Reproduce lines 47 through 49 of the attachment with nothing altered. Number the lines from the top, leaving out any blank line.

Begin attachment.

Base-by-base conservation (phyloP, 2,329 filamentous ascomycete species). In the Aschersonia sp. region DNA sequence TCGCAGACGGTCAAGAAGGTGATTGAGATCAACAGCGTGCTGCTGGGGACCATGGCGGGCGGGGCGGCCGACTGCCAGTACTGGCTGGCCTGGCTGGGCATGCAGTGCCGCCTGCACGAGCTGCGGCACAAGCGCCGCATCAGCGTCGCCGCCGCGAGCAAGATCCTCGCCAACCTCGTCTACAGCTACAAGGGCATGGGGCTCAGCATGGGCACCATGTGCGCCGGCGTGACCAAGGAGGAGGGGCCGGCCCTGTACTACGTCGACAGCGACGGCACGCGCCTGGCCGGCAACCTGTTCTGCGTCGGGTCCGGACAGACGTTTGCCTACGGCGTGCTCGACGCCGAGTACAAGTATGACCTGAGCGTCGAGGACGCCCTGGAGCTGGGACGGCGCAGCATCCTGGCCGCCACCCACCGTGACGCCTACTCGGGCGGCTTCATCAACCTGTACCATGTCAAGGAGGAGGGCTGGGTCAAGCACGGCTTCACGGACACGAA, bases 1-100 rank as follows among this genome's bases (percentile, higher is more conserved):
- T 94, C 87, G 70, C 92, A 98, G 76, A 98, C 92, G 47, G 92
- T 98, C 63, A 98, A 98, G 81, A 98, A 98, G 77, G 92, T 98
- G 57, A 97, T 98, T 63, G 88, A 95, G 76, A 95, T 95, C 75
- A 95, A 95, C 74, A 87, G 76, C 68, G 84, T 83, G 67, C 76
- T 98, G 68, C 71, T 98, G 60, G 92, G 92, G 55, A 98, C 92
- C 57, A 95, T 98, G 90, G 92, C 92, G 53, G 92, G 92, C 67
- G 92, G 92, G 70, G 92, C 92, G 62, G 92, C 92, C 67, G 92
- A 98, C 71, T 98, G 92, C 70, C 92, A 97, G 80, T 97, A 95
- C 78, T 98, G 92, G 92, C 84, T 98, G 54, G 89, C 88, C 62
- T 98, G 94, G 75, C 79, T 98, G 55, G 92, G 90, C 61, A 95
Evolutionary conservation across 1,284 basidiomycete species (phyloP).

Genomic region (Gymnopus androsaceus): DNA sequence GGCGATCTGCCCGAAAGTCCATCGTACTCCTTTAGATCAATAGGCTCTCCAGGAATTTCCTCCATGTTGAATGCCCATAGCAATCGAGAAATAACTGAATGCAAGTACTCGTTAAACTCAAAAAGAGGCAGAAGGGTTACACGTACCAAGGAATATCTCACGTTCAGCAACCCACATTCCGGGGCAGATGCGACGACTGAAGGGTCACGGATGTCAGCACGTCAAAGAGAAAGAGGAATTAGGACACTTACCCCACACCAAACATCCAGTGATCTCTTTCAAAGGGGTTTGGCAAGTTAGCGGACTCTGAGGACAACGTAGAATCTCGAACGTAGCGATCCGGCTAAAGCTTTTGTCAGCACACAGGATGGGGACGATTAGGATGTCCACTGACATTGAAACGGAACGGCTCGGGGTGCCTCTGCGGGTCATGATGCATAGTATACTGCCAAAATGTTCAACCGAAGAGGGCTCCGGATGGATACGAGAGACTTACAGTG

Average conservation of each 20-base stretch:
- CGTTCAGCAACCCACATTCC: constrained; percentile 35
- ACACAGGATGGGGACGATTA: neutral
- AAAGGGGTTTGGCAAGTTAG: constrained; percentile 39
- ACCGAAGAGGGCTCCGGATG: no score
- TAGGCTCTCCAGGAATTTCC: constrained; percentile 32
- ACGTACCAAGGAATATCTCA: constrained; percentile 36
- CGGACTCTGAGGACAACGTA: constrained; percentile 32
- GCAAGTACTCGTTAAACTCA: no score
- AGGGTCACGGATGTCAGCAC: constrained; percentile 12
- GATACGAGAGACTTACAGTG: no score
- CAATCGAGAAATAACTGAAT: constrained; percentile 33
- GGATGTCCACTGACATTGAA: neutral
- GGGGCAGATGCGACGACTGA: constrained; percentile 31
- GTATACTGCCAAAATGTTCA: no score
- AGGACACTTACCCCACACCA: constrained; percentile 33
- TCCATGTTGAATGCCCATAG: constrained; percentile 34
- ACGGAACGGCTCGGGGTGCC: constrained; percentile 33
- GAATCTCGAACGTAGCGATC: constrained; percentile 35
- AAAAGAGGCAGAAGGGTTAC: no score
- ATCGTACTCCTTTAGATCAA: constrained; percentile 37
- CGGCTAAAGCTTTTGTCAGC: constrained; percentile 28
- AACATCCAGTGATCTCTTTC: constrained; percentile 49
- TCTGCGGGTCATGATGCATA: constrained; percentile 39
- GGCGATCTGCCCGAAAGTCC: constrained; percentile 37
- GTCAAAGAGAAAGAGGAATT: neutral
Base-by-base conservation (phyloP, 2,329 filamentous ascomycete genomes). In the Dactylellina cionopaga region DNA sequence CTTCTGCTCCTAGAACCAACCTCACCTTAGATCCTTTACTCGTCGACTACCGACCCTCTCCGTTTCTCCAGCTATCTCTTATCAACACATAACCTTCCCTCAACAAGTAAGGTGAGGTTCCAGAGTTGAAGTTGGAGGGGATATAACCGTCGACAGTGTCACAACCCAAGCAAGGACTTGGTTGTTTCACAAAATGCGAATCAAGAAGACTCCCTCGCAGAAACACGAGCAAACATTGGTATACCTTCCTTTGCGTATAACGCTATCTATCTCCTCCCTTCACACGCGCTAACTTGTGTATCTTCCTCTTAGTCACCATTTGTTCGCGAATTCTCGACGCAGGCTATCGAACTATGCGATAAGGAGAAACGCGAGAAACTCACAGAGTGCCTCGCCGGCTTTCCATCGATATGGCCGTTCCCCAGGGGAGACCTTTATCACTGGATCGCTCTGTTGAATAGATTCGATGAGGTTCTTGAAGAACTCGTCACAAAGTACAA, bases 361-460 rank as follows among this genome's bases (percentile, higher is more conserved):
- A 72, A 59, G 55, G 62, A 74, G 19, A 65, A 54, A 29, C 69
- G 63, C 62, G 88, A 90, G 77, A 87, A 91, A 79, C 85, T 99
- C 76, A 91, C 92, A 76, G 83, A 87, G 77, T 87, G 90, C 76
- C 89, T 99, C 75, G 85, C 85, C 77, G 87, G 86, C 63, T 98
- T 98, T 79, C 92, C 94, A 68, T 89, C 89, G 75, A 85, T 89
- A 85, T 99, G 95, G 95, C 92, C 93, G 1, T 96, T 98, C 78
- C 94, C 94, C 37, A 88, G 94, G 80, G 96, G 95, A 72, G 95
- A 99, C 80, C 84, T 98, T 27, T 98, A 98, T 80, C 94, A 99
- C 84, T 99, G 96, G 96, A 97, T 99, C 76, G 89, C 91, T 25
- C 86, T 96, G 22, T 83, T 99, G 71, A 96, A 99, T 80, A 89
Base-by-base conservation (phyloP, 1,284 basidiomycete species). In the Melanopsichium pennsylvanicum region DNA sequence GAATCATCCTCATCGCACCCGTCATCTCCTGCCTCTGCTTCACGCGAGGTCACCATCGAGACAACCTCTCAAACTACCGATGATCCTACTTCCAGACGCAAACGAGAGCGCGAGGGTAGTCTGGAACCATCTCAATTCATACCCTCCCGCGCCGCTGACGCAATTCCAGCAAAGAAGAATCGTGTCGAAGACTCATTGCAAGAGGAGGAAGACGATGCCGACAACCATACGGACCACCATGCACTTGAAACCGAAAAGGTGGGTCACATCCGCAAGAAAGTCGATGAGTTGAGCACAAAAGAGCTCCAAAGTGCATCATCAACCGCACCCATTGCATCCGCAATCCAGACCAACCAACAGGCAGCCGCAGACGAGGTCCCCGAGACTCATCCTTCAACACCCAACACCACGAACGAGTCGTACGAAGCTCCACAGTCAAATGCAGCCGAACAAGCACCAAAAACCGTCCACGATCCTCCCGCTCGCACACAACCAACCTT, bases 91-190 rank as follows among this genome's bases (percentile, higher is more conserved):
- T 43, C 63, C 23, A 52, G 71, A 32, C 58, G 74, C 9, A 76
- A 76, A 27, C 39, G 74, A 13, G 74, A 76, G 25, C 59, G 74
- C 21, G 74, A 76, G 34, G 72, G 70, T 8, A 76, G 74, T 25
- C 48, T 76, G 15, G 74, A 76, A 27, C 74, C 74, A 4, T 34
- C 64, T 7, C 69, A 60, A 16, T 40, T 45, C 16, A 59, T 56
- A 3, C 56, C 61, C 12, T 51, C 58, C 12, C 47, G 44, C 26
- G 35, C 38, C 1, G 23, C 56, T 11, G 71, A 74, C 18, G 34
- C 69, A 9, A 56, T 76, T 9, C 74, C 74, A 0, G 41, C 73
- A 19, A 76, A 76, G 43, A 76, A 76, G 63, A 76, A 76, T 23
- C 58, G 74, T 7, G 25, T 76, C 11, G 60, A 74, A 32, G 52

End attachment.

- C 94, C 94, C 37, A 88, G 94, G 80, G 96, G 95, A 72, G 95
- A 99, C 80, C 84, T 98, T 27, T 98, A 98, T 80, C 94, A 99
- C 84, T 99, G 96, G 96, A 97, T 99, C 76, G 89, C 91, T 25